As recent history demonstrates, our General Assembly exercises its legislative prerogative to change the law governing the registration of sex offenders with some regularity. The potential adverse effects of such changes on offenders, who accepted a plea bargain in part based upon the assurance or reasonable inference that they would not be subject to sex offender registration and reporting requirements, arise at varying intervals after entry of such pleas, including after parties have been released from their sentences entirely, rendering them ineligible for relief under the PCRA. We find no support in statutory or case law for closing the door to consideration on such claims, and Hainesworth, albeit sub silentio, stands for the proposition that such relief may be available under appropriate circumstances.

It would be fundamentally unfair to individuals in such a position to deny them relief for failing to satisfy the criteria of the PCRA, when, regardless, the PCRA affords them no avenue to seek specific enforcement of the terms of their plea bargain. As recognized by PCRA section 9542, as well as various precedents issued by our Supreme Court since its enactment, the PCRA does not anticipate – and therefore cannot provide an avenue for relief for – all legitimate post-sentencing claims for relief. See Fahy; Deaner, supra.

Under these circumstances, we find that, as in Hainesworth, Jones makes out a claim for which relief is available, and over which the trial court had jurisdiction. Inasmuch as Jones timely appealed the trial court's decision in this matter, this Court has jurisdiction over this case. Although Jones nominally sought relief under the PCRA, and although the procedures that followed tracked the procedures that apply to claims thereunder, we find no material impediment to our review. The learned trial court considered Jones' claims and rejected them on substantive, not procedural grounds. Similarly, before this Court, the Commonwealth opposes Jones' claims on substance, not procedure. Consequently, we will review Jones' claim as one that is substantively identical to the claim raised in Hainesworth, a petition for specific performance of Jones' plea agreement. Cf. Commonwealth v. Pate, 617 A.2d 754, 759 (Pa. Super. 1992) (declining to remand for preparation of proper Pa.R.A.P. 1925 opinion where we could discern court's sound rationale for the decision challenged). But see Commonwealth v. Anderson, 801 A.2d 1264, 1266-67 (Pa. Super. 2002) (remanding for procedural irregularity and emphasizing that, contrary to "exalt[ing] form over substance, " the ruling was necessitated because the irregularity impeded this Court's ability to review the case).[4]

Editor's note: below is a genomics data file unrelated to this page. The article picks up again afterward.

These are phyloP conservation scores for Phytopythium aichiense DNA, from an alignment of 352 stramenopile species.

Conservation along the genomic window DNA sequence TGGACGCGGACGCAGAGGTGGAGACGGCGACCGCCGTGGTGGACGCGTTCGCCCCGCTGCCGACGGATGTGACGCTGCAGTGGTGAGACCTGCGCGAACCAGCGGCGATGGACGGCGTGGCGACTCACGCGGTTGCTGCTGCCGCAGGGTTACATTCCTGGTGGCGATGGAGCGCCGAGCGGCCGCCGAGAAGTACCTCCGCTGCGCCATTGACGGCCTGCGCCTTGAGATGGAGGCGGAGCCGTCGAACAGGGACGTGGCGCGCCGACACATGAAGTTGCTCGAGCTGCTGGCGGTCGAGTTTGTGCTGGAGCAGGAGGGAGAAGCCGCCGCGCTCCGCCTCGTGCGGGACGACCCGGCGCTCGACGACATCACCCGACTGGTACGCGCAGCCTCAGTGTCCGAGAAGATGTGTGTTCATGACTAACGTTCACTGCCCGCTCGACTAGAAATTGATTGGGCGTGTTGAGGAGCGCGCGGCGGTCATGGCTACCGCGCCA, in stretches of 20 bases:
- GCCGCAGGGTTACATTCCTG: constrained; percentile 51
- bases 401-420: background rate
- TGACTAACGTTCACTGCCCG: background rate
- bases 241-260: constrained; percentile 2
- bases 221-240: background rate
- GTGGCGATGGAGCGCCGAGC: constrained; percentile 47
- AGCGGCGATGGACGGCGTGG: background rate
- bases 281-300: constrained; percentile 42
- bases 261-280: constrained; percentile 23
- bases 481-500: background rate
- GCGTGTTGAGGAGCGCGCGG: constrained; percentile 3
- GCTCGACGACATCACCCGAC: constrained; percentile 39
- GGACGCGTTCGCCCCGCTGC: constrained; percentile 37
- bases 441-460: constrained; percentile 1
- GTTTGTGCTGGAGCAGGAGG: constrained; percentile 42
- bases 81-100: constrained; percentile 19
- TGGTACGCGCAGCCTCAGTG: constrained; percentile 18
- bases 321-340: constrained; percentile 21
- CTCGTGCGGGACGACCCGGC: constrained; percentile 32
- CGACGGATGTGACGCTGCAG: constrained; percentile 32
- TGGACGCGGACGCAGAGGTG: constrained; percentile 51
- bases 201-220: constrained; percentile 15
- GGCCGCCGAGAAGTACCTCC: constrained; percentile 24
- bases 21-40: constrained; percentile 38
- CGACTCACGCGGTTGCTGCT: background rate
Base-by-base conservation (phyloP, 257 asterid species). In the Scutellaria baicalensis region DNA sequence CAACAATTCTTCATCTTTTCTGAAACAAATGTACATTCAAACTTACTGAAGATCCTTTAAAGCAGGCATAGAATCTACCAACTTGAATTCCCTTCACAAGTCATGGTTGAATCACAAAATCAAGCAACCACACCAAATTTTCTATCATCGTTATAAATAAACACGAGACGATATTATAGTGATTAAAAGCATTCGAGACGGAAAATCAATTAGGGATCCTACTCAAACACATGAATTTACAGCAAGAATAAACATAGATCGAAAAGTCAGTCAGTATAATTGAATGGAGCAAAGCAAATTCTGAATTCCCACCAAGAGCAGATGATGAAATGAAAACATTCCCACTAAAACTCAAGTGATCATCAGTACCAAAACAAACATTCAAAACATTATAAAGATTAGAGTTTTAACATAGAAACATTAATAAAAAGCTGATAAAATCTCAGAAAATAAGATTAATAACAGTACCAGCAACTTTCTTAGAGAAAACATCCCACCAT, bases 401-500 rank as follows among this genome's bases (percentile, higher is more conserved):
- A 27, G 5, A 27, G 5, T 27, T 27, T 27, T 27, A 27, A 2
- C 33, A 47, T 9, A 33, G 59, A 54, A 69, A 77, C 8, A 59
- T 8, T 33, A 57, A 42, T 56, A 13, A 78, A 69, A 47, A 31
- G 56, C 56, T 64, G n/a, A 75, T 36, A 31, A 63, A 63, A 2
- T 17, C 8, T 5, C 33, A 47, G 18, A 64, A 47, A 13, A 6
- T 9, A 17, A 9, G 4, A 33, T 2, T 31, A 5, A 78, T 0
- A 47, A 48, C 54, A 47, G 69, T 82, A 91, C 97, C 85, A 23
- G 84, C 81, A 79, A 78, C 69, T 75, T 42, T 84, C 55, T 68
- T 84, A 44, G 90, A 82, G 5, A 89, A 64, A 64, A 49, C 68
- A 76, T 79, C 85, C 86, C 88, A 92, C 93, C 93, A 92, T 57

In seeking relief from the Commonwealth's alleged breach of his negotiated nolo contendere plea agreement, Jones effectively sets forth a claim for breach of contract, as to which principles of contract interpretation and enforcement apply. See Hainesworth, 82 A.3d at 447. "Because contract interpretation is a question of law, this Court is not bound by the trial court's interpretation. Our standard of review over questions of law is de novo and to the extent necessary, the scope of our review is plenary." Ragnar Benson, Inc., v. Hempfield Twp. Mun. Auth., 916 A.2d 1183, 1188 (Pa. Super. 2007) (citation and internal quotation marks omitted).

In support of his second issue, Jones argues that federal and Pennsylvania law provide that agreements made by a prosecutor in connection with plea negotiations must be upheld. Brief for Jones at 10-13 (citing, inter alia, Santabello v. New York, 404 U.S. 257 (1971); Commonwealth v. Anderson, 995 A.2d 1184, 1190 (Pa. Super. 2010)). In Anderson, this Court made the following observations:

"Assuming the plea agreement is legally possible to fulfill, when the parties enter the plea agreement on the record, and the court accepts and approves the plea, then the parties and the court must abide by the terms of the agreement." Commonwealth v. Parsons, 969 A.2d 1259, 1268 (Pa. Super. 2009) (en banc). Likewise,
[T]here is an affirmative duty on the part of the prosecutor to honor any and all promises made in exchange for a defendant's plea. Our courts have demanded strict compliance with that duty in order to avoid any possible perversion of the plea bargaining system, evidencing the concern that a defendant might be coerced into a bargain or fraudulently induced to give up the very valued constitutional guarantees attendant the right to trial by jury.
Commonwealth v. Fruehan, 557 A.2d 1093, 1094 (Pa. Super. 1989) (quoting Commonwealth v. Zuber, 353 A.2d 441, 444 (Pa. 1976)).
Although a defendant has no constitutional right to have an executory plea agreement specifically enforced, once a plea actually is entered, and was induced by a prosecutor's promise . . ., that promise must be fulfilled. In determining whether a particular plea agreement has been breached, we look to what the parties to this plea agreement reasonably understood to be the terms of the agreement.
Fruehan, 557 A.2d at 1094-95 (internal citations and quotation marks omitted). Where the Commonwealth violates a term of the plea agreement, the defendant is entitled to receive the benefit of the bargain. Commonwealth v. Potosnak, 432 A.2d 1078, 1081 (Pa. Super. 1981).

Anderson, 995 A.2d at 1191 (citations modified).